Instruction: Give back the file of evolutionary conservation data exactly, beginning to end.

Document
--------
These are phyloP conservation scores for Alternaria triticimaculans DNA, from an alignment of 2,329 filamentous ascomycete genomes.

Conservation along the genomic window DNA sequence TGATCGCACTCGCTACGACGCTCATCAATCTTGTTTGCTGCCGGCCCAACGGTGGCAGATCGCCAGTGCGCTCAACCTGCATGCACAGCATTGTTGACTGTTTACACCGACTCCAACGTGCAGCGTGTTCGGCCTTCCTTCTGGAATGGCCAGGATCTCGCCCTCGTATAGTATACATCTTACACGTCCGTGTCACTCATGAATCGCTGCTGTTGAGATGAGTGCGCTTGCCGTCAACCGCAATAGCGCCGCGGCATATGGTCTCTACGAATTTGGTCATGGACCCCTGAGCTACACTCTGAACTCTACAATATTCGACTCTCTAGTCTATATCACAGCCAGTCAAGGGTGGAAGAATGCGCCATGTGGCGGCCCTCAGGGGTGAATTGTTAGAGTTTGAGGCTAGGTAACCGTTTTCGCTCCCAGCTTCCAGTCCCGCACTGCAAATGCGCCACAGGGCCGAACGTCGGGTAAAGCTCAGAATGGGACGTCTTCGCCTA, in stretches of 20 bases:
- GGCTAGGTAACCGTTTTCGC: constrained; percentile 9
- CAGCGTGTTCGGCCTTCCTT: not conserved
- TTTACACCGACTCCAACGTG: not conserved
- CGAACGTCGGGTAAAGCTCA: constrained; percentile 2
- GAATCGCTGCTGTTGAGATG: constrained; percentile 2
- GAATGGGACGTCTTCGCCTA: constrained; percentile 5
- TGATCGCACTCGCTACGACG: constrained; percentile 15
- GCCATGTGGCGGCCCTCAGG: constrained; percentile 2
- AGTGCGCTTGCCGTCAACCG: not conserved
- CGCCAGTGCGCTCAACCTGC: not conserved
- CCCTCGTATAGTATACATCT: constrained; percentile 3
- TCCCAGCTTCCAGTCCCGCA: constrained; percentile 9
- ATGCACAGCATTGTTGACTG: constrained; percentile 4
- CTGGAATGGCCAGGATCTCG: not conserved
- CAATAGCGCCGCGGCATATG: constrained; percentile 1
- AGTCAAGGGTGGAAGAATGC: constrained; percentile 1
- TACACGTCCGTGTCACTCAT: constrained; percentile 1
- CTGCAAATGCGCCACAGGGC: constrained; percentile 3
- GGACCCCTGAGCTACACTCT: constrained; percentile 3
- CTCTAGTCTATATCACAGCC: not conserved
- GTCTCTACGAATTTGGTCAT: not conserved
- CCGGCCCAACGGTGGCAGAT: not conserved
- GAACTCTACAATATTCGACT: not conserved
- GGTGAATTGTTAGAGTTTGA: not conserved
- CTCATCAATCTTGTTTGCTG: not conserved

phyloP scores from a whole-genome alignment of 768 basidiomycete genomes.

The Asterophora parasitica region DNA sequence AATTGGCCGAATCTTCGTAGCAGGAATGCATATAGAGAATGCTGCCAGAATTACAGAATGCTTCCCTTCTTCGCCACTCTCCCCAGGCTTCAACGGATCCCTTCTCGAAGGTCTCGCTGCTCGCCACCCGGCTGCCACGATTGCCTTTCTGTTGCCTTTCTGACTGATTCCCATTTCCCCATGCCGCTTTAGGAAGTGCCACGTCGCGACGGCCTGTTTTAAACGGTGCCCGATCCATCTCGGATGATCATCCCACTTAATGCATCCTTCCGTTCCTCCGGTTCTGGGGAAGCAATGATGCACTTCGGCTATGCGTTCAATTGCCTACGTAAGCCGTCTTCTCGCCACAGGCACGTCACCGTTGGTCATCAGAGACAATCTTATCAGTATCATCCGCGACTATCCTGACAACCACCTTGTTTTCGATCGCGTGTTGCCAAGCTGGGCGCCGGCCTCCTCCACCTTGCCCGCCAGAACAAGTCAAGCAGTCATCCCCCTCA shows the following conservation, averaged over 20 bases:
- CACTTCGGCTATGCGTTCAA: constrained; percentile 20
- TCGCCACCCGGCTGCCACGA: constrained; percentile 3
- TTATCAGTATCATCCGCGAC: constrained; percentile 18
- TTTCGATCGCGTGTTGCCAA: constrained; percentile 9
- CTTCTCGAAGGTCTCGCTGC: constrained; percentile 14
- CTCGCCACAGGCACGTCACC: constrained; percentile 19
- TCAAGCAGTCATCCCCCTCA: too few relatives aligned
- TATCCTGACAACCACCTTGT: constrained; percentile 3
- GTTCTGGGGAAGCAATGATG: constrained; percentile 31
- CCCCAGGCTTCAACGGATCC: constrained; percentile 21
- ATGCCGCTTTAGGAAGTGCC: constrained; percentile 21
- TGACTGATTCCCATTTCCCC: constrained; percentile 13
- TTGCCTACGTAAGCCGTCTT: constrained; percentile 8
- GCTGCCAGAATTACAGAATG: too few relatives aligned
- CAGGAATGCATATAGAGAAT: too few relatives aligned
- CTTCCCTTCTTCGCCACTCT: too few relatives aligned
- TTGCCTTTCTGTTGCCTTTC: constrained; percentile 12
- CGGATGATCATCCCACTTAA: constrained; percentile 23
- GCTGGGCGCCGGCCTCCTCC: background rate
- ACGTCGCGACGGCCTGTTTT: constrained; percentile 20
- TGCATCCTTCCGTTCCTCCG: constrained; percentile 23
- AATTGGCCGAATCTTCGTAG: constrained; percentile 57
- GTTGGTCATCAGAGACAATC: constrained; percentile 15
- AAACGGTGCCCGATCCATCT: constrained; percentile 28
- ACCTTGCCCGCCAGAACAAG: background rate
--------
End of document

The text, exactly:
These are phyloP conservation scores for Alternaria triticimaculans DNA, from an alignment of 2,329 filamentous ascomycete genomes.

Conservation along the genomic window DNA sequence TGATCGCACTCGCTACGACGCTCATCAATCTTGTTTGCTGCCGGCCCAACGGTGGCAGATCGCCAGTGCGCTCAACCTGCATGCACAGCATTGTTGACTGTTTACACCGACTCCAACGTGCAGCGTGTTCGGCCTTCCTTCTGGAATGGCCAGGATCTCGCCCTCGTATAGTATACATCTTACACGTCCGTGTCACTCATGAATCGCTGCTGTTGAGATGAGTGCGCTTGCCGTCAACCGCAATAGCGCCGCGGCATATGGTCTCTACGAATTTGGTCATGGACCCCTGAGCTACACTCTGAACTCTACAATATTCGACTCTCTAGTCTATATCACAGCCAGTCAAGGGTGGAAGAATGCGCCATGTGGCGGCCCTCAGGGGTGAATTGTTAGAGTTTGAGGCTAGGTAACCGTTTTCGCTCCCAGCTTCCAGTCCCGCACTGCAAATGCGCCACAGGGCCGAACGTCGGGTAAAGCTCAGAATGGGACGTCTTCGCCTA, in stretches of 20 bases:
- GGCTAGGTAACCGTTTTCGC: constrained; percentile 9
- CAGCGTGTTCGGCCTTCCTT: not conserved
- TTTACACCGACTCCAACGTG: not conserved
- CGAACGTCGGGTAAAGCTCA: constrained; percentile 2
- GAATCGCTGCTGTTGAGATG: constrained; percentile 2
- GAATGGGACGTCTTCGCCTA: constrained; percentile 5
- TGATCGCACTCGCTACGACG: constrained; percentile 15
- GCCATGTGGCGGCCCTCAGG: constrained; percentile 2
- AGTGCGCTTGCCGTCAACCG: not conserved
- CGCCAGTGCGCTCAACCTGC: not conserved
- CCCTCGTATAGTATACATCT: constrained; percentile 3
- TCCCAGCTTCCAGTCCCGCA: constrained; percentile 9
- ATGCACAGCATTGTTGACTG: constrained; percentile 4
- CTGGAATGGCCAGGATCTCG: not conserved
- CAATAGCGCCGCGGCATATG: constrained; percentile 1
- AGTCAAGGGTGGAAGAATGC: constrained; percentile 1
- TACACGTCCGTGTCACTCAT: constrained; percentile 1
- CTGCAAATGCGCCACAGGGC: constrained; percentile 3
- GGACCCCTGAGCTACACTCT: constrained; percentile 3
- CTCTAGTCTATATCACAGCC: not conserved
- GTCTCTACGAATTTGGTCAT: not conserved
- CCGGCCCAACGGTGGCAGAT: not conserved
- GAACTCTACAATATTCGACT: not conserved
- GGTGAATTGTTAGAGTTTGA: not conserved
- CTCATCAATCTTGTTTGCTG: not conserved

phyloP scores from a whole-genome alignment of 768 basidiomycete genomes.

The Asterophora parasitica region DNA sequence AATTGGCCGAATCTTCGTAGCAGGAATGCATATAGAGAATGCTGCCAGAATTACAGAATGCTTCCCTTCTTCGCCACTCTCCCCAGGCTTCAACGGATCCCTTCTCGAAGGTCTCGCTGCTCGCCACCCGGCTGCCACGATTGCCTTTCTGTTGCCTTTCTGACTGATTCCCATTTCCCCATGCCGCTTTAGGAAGTGCCACGTCGCGACGGCCTGTTTTAAACGGTGCCCGATCCATCTCGGATGATCATCCCACTTAATGCATCCTTCCGTTCCTCCGGTTCTGGGGAAGCAATGATGCACTTCGGCTATGCGTTCAATTGCCTACGTAAGCCGTCTTCTCGCCACAGGCACGTCACCGTTGGTCATCAGAGACAATCTTATCAGTATCATCCGCGACTATCCTGACAACCACCTTGTTTTCGATCGCGTGTTGCCAAGCTGGGCGCCGGCCTCCTCCACCTTGCCCGCCAGAACAAGTCAAGCAGTCATCCCCCTCA shows the following conservation, averaged over 20 bases:
- CACTTCGGCTATGCGTTCAA: constrained; percentile 20
- TCGCCACCCGGCTGCCACGA: constrained; percentile 3
- TTATCAGTATCATCCGCGAC: constrained; percentile 18
- TTTCGATCGCGTGTTGCCAA: constrained; percentile 9
- CTTCTCGAAGGTCTCGCTGC: constrained; percentile 14
- CTCGCCACAGGCACGTCACC: constrained; percentile 19
- TCAAGCAGTCATCCCCCTCA: too few relatives aligned
- TATCCTGACAACCACCTTGT: constrained; percentile 3
- GTTCTGGGGAAGCAATGATG: constrained; percentile 31
- CCCCAGGCTTCAACGGATCC: constrained; percentile 21
- ATGCCGCTTTAGGAAGTGCC: constrained; percentile 21
- TGACTGATTCCCATTTCCCC: constrained; percentile 13
- TTGCCTACGTAAGCCGTCTT: constrained; percentile 8
- GCTGCCAGAATTACAGAATG: too few relatives aligned
- CAGGAATGCATATAGAGAAT: too few relatives aligned
- CTTCCCTTCTTCGCCACTCT: too few relatives aligned
- TTGCCTTTCTGTTGCCTTTC: constrained; percentile 12
- CGGATGATCATCCCACTTAA: constrained; percentile 23
- GCTGGGCGCCGGCCTCCTCC: background rate
- ACGTCGCGACGGCCTGTTTT: constrained; percentile 20
- TGCATCCTTCCGTTCCTCCG: constrained; percentile 23
- AATTGGCCGAATCTTCGTAG: constrained; percentile 57
- GTTGGTCATCAGAGACAATC: constrained; percentile 15
- AAACGGTGCCCGATCCATCT: constrained; percentile 28
- ACCTTGCCCGCCAGAACAAG: background rate